Mark Bratton, senior vice president at Colliers, said on a worldwide basis Colliers is currently tracking 90 hotels that are more than $2 million per key, and he said there are even a few outliers in London and Paris that are $7 million to $9 million.

He said such high-level investment is less common in Hawaii; however, he believes that the Four Seasons Resort Hualalai and the Four Seasons Resort Maui at Wailea set similar watermarks a number of years ago.

“Part of it is that you have a very lot of very old hotels here and it’s hard to just start over and make the kind of change that 1 Hotels did,” he said. “They made a massive change from what it was. A new product that’s expertly designed commands above-market rates and that’s what they are working to achieve.”

Tim Powell, principal at Powell and Aucello, said while high price-per-key deals exist in hotel markets, they aren’t common because “it makes it extremely challenging to make money.”

Powell said in the case of 1 Hotel Hanalei Bay, he has his doubts that sustainability investment will create the kind of value that shows up in the room rate.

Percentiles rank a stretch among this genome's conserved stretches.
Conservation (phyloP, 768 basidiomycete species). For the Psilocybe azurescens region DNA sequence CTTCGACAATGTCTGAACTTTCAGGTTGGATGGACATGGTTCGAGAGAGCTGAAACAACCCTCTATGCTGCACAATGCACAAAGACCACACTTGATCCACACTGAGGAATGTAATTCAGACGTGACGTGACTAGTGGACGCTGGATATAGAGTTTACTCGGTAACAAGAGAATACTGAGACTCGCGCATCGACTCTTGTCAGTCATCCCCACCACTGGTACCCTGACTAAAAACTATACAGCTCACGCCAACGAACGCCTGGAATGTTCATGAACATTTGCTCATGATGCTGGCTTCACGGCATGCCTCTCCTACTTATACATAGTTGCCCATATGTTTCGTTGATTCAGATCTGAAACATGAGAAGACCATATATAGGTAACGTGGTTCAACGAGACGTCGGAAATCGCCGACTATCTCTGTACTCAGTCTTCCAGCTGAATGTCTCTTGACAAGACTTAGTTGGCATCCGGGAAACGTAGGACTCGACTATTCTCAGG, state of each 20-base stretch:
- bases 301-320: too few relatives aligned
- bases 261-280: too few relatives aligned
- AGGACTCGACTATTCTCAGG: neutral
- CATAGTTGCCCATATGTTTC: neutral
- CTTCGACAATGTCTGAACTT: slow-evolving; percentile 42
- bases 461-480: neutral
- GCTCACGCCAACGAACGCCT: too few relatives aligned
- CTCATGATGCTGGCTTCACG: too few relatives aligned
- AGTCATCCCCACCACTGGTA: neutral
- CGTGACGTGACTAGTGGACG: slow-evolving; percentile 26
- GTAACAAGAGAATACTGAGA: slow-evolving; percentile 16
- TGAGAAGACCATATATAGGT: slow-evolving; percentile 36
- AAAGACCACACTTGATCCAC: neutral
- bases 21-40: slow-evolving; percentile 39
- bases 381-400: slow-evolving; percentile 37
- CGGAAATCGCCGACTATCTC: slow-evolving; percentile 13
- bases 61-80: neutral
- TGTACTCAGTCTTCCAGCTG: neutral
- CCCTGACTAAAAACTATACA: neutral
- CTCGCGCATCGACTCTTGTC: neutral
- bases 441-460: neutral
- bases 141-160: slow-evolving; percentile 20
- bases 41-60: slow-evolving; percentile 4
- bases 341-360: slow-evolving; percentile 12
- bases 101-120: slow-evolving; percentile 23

Still, maybe that’s not the point. Hanson said the majority of the price increase associated with sustainability comes from the design, which is kind of built into building a luxurious property anyway.

Powell said an ultraluxury sustainable hotel brand is visionary, but likely not out of reach for Sternlicht, who came up with Starwood’s “Heavenly Bed,” which hotel customers clamored to buy because it was so comfortable.

“All the other hotel brands out there started to realize, ‘Hey, it’s not just a mattress and box spring, we sell sleep and we better keep up with the Joneses,’” Powell said. “Barry was the brains behind the ‘Heavenly Bed,’ and he changed the industry because of that — so this could be changing the industry 2.0.”